It's the birthday of the Italian explorer Marco Polo, born in 1254. He grew up in Venice, and he was probably born there too. The Polos were a wealthy family of traders, and when Marco was just six years old, his father and uncle left to explore Asia together. For hundreds of years, Europeans hadn't been able to travel farther east than the Mediterranean. All the overland trade routes were controlled by the Muslim empire, so when Europeans wanted spices or pepper or silks or jewels from Asia, they had to go through middlemen to get them, and those middlemen charged high prices. But then Genghis Khan established the Mongol empire, which was an enormous empire that stretched from China to the Middle East to Hungary to Russia. And the Mongols believed in free trade and open routes, so suddenly all the routes between Europe and Asia opened up, and a few adventurous traders — like Niccolo and Maffeo Polo, Marco's dad and uncle — made it all the way to Mongolia, to the court of Kublai Khan, and then they made it back home.

Marco was raised by his mother, but she died just before Niccolo and Maffeo got back to Italy. As soon as the Polo men returned, they were eager to set out again, so they decided to bring along 17-year-old Marco. Kublai Khan had sent a request to the pope, asking for oil from the lamp of Jerusalem and 100 Christian missionaries. Instead, the pope sent two Dominican friars. The friars got scared and gave up partway, but the three Polos and the lamp oil traveled through the deserts of Iran and Iraq, the mountains of Afghanistan, and through the Gobi Desert, and arrived about the year 1275 at Shang-tu, at the summer court of Kublai Khan. At Shang-tu, the Khan had a palace made entirely of varnished wicker, and it was held to the ground by silk cords so that it could be picked up and moved any time.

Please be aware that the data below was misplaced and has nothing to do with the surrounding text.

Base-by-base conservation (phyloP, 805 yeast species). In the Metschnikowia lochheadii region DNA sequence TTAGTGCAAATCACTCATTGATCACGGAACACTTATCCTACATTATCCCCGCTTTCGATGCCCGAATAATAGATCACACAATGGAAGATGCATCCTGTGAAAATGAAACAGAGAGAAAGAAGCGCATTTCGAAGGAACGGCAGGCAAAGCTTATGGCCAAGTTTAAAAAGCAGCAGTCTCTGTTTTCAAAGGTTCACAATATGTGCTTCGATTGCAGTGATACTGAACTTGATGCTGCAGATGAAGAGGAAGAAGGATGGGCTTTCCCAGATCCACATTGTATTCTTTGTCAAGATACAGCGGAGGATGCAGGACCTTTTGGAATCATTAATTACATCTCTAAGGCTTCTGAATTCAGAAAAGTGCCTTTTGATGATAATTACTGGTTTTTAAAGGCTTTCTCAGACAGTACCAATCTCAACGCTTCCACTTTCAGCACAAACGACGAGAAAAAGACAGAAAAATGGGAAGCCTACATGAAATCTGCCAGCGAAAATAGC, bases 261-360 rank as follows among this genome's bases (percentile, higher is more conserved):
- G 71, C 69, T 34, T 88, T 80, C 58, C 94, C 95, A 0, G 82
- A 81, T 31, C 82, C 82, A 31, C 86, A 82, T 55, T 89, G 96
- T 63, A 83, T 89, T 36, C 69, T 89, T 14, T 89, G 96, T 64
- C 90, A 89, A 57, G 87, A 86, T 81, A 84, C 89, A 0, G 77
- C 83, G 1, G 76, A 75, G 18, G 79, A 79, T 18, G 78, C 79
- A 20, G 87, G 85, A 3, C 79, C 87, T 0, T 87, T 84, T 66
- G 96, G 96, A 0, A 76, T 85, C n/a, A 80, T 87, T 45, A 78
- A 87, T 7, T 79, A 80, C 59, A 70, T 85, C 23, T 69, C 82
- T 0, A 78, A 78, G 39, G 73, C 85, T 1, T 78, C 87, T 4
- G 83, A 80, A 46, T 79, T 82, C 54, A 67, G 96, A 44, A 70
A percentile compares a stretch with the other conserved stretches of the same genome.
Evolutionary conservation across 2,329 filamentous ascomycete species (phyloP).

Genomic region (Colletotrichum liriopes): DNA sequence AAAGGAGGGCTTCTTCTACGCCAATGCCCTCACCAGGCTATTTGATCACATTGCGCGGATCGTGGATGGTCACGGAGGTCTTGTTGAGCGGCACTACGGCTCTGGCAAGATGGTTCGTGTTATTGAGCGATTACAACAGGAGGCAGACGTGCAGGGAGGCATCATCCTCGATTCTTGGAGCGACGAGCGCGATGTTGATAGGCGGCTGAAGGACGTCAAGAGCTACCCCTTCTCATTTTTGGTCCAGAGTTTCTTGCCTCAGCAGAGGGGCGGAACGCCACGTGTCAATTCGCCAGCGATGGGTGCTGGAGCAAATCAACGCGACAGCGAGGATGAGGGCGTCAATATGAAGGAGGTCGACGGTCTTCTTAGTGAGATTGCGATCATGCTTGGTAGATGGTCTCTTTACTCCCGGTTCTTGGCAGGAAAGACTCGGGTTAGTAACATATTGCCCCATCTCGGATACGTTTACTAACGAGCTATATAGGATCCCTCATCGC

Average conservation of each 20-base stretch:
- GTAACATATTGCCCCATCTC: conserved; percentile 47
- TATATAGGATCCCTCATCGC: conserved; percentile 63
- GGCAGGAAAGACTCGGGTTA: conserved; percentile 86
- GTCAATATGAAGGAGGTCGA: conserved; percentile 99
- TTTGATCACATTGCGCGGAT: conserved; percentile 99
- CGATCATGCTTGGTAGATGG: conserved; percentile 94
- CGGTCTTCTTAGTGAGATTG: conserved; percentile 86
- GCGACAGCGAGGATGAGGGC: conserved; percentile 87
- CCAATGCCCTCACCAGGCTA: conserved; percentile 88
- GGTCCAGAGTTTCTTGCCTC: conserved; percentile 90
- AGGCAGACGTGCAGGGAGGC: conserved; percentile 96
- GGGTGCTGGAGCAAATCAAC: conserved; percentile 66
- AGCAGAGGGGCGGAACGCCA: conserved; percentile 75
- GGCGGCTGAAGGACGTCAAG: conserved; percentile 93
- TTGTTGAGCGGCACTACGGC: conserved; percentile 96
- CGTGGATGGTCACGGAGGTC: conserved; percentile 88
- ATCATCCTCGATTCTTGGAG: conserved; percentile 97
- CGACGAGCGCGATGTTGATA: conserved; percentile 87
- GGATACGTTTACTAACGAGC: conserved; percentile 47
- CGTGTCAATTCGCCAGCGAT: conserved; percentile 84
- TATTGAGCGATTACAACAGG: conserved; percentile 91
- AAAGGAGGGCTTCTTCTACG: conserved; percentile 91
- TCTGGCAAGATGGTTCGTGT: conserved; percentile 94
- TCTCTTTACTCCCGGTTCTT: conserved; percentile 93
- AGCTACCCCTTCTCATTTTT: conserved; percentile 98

Kublai Khan liked young Marco. He liked that the boy could speak several languages, including Turkish, which was similar to Mongol; and he liked the fact that Marco was a talented storyteller, who told colorful tales of the places he had traveled. So he asked Marco to go on a six-month diplomatic mission and then report back on what he had seen. The Khan was so pleased with the results that he went ahead and sent Marco on these missions for the next 16 years. Marco went to Indonesia, India, Malaysia, and all over China. The Khan also made him governor of Yangzhou. Marco Polo was fascinated by many things he saw in China: They used paper money, and printing presses, and they bathed frequently. Europeans didn't do any of these things.

But finally the Polos got homesick for Venice. It took years for the Khan to relent and let them go. He finally agreed, but only if they would escort a Mongol princess to her fiancé, the king of Persia. They delivered her safely, and three years later finally returned to Italy.

When they got back to Venice, people were fascinated by their stories of life in the East. Crowds would gather to listen to their stories. But even though they thought the stories were great, people also thought they were lies. The things the Polos described seemed impossible.

Then Venice went to war with Genoa, and Marco Polo was captured and put in jail. He shared a cell with a writer named Rustichello, a man who wrote romances and adventure stories. Marco got so bored in prison that he decided to dictate the account of his travels to Rustichello, who added a few touches and produced The Travels of Marco Polo (1298), as it's known in English.

The book became a huge sensation, even though Europeans didn't use the printing press yet. Many Europeans were illiterate, so the ones who could read had to read it aloud to each other. The book begins: "Emperors and kings, dukes and marquises, counts, knights, and townsfolk, and all people who wish to know the many races of men and the strange customs of the many regions of the world, take this book and have it read to you."

Many people read The Travels of Marco Polo as entertainment, but it was also a major source of information about Asia, especially since the Mongol empire collapsed in 1350 and the land route between Europe and Asia was closed again. The book inspired Christopher Columbus to try and find a route to Asia, and he carried with him a highly annotated copy.

The English poet Samuel Taylor Coleridge read Marco Polo's book, and he had a dream about the places described in it, so he wrote the poem "Xanadu," which starts

In Xanadu did Kublai Khan
A stately pleasure-dome decree:
Where Alph, the sacred river ran
Through caverns measureless to man,
Down to a sunless sea.

People say that on his deathbed, Marco Polo was asked to admit that his stories were fabricated, which he denied; in fact, he said, "I didn't tell all I saw, because no one would have believed me."

Be well, do good work, and keep in touch.®